Here’s a little essay on Warhol’s drawings I wrote this morning. I would post the images if I knew how.
ANDY PLANTS BIRDSEED, PLAYS BASEBALL
A light-hearted observer might note that Andy Warhol’s devotion to drawing put paid to his athletic career. Well, you could say that. When the Warhola boys were young, they worked in their mother’s garden before and after school, and then they went to play softball in the park. They always stationed Andy in right field from whence he would wander off to the concrete steps in the shade to draw stars and butterflies. This resulted in a lot of right field home-runs, but the garden grew, and, as often as they could, the Warhola boys would haul their vegetables out to the suburbs to sell them to the well-to-do. The ever-thrifty Andy always went along on these trips to sell his drawings to his brother’s customers. He was not totally unsuccessful.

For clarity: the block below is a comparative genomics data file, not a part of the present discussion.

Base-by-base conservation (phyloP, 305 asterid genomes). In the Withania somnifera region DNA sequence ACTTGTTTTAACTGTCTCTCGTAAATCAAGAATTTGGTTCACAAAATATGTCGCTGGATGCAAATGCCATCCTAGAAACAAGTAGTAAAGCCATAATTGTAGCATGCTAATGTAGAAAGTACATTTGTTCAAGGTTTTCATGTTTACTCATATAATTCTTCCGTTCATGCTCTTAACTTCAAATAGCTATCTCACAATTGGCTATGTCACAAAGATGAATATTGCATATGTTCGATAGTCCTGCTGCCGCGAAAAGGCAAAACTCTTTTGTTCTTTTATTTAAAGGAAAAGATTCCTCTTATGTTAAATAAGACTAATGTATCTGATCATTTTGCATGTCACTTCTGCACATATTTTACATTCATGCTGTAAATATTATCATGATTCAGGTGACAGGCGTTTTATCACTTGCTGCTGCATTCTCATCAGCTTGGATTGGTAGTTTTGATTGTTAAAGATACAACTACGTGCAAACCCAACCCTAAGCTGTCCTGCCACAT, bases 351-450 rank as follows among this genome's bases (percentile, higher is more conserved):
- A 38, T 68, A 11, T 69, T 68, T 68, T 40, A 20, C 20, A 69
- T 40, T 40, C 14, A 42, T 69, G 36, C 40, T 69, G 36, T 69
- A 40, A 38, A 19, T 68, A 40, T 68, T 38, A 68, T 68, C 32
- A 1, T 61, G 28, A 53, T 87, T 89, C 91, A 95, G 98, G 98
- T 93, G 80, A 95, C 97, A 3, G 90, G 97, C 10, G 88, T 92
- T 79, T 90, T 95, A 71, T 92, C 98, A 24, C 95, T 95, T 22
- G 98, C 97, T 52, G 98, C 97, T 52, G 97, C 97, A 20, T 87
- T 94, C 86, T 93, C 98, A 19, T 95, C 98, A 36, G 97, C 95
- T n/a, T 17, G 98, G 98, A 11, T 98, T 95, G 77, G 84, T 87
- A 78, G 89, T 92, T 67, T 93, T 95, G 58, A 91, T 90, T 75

Thus Warhol, the draftsman, was born, and the strangest thing about Andy’s penchant for drawing is that it was always the one aspect of his practice about which he was the most insecure. Like DeKooning before him, Andy had no predisposition to float a figure in a spatial field. He was always locking the figure into the rectangle and attaching it to the surface of his drawings like a true modernist, except for Sam the cat (1950) who is granted his own domain. Otherwise, all the tricks and devices that enliven Andy’s drawing and painting over the years are present in these drawings. We find his proclivity to integrate the caption into the drawing as in Sam (1950) Capricorn Sloe Whiskey (1959), and Bang (1950) with its limp little bullet swooning out of the gun. The “captioning” would reach it’s first apotheosis in the Soup Cans. These painting would also align Andy’s practice with Edward Ruscha’s work in the same vineyard.